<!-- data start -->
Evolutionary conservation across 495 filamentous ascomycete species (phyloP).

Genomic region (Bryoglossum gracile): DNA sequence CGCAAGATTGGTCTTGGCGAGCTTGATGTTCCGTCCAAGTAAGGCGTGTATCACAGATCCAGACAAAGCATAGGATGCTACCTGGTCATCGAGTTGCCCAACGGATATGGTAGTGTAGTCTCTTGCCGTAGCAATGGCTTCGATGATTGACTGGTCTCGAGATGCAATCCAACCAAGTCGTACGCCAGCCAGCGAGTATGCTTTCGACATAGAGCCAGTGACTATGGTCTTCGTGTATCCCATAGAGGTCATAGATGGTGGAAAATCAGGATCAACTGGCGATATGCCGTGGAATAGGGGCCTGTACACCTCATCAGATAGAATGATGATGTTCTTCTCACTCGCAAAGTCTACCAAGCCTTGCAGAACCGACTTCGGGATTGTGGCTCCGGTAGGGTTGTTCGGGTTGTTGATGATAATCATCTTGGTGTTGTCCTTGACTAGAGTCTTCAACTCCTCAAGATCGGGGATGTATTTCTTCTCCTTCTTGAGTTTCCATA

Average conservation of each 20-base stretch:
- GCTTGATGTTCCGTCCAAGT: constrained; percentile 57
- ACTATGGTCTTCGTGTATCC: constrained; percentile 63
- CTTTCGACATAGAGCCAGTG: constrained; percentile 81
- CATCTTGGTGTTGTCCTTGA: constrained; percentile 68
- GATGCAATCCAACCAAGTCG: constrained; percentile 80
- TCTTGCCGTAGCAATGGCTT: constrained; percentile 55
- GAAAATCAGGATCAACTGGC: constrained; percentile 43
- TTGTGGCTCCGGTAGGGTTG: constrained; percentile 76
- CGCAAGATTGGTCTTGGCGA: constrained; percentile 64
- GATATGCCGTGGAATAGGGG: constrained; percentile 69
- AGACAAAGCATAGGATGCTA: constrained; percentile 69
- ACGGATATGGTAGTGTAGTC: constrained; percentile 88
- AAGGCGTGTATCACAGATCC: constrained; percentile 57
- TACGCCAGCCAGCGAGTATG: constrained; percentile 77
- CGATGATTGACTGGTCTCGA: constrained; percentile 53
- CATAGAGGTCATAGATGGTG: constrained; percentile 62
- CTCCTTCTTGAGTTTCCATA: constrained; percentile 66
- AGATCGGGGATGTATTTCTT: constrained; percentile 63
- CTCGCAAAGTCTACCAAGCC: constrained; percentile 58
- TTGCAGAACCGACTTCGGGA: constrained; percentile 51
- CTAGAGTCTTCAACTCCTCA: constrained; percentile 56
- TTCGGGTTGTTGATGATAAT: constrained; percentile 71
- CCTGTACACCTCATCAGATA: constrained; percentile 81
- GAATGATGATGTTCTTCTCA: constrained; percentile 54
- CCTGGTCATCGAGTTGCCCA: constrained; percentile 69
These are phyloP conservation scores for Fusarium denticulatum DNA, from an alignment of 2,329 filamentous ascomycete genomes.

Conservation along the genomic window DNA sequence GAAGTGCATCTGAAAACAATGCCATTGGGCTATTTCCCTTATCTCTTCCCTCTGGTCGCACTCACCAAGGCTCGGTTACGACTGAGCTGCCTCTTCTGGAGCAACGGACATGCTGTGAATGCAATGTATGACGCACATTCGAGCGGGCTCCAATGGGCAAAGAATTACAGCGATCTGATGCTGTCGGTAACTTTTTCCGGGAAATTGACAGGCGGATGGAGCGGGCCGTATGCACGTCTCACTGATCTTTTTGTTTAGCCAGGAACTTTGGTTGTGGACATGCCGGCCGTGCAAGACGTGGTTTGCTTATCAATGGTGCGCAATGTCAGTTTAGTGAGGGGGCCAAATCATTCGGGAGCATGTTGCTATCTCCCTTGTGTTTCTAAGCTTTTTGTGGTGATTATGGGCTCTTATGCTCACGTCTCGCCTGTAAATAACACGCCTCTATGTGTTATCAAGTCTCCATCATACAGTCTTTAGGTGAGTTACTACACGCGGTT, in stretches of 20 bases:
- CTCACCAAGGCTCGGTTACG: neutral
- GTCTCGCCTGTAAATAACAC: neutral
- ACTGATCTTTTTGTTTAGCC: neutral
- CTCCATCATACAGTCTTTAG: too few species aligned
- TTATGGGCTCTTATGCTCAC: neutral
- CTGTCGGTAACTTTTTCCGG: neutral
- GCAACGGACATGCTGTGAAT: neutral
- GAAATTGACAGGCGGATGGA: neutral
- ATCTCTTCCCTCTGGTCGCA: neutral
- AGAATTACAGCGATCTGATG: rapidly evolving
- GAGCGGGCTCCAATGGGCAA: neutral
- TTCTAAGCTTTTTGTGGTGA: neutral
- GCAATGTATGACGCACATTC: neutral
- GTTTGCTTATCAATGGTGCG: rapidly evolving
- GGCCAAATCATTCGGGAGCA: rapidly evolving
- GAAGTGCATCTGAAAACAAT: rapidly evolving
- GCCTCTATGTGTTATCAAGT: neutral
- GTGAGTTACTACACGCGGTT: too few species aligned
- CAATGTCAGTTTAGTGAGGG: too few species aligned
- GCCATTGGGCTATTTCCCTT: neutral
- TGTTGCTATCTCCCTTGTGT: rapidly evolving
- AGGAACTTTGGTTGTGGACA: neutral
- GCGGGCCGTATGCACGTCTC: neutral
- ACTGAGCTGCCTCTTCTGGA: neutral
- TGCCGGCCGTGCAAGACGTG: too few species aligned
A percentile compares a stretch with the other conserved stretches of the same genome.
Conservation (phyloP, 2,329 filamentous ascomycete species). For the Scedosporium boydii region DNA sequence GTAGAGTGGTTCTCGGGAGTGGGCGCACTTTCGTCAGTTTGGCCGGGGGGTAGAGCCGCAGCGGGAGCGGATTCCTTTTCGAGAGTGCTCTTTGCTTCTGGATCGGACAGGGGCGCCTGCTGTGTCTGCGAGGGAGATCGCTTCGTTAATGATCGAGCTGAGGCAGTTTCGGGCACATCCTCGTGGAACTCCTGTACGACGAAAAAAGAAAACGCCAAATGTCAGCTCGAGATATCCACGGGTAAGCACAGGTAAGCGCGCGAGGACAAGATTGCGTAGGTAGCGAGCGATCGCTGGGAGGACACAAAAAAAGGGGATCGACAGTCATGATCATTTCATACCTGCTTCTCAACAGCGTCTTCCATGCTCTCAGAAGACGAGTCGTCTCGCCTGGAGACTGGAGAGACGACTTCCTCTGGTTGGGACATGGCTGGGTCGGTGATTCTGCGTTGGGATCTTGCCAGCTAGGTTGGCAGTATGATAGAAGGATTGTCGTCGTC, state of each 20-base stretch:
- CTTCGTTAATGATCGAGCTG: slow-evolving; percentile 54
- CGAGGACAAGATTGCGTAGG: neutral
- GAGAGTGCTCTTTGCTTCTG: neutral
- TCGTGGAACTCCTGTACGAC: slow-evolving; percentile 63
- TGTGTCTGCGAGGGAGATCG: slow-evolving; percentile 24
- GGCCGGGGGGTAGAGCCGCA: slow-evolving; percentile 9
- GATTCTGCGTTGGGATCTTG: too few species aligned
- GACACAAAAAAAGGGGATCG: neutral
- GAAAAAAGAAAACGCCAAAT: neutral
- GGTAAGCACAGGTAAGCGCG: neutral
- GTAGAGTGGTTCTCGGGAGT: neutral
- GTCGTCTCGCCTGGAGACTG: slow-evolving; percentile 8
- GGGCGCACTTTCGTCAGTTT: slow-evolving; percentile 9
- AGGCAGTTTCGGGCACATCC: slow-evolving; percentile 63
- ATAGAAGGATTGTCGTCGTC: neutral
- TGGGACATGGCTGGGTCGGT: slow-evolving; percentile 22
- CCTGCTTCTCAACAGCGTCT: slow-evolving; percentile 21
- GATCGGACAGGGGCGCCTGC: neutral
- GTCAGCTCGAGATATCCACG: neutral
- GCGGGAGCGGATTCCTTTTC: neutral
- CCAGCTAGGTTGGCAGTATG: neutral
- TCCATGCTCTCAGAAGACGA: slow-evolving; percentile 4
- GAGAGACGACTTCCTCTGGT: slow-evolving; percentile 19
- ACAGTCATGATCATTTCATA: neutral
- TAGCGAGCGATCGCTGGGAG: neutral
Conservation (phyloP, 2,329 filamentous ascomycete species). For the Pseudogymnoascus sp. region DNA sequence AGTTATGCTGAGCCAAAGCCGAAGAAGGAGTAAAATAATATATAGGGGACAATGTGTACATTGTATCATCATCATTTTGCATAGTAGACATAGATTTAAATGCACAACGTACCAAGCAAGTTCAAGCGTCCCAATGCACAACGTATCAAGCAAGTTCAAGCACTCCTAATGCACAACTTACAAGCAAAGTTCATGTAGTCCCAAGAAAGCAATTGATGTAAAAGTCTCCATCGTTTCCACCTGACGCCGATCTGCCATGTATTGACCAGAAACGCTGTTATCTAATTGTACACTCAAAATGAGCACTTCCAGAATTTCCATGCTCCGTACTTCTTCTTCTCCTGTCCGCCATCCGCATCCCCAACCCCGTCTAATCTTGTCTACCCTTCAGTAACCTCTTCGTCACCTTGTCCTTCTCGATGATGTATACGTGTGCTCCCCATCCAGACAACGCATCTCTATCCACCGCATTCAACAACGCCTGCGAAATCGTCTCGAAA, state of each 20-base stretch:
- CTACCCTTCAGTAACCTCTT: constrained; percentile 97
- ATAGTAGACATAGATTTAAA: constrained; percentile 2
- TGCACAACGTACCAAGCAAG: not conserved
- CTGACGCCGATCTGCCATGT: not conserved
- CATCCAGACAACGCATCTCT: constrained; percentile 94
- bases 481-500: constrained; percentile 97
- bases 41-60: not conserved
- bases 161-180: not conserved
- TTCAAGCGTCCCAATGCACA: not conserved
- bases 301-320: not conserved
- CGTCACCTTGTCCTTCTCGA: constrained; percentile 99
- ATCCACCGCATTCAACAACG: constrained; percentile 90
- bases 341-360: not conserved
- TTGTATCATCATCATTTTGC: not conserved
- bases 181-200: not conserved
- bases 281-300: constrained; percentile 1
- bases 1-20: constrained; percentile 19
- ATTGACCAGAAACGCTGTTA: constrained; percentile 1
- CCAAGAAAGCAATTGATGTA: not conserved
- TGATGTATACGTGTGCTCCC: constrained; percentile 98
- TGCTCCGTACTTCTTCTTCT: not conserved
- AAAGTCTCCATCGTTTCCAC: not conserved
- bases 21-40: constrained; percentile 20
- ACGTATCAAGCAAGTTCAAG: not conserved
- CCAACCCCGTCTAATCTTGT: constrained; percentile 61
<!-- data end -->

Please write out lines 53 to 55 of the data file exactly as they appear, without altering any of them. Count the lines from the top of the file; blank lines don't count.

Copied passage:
- GCGGGCCGTATGCACGTCTC: neutral
- ACTGAGCTGCCTCTTCTGGA: neutral
- TGCCGGCCGTGCAAGACGTG: too few species aligned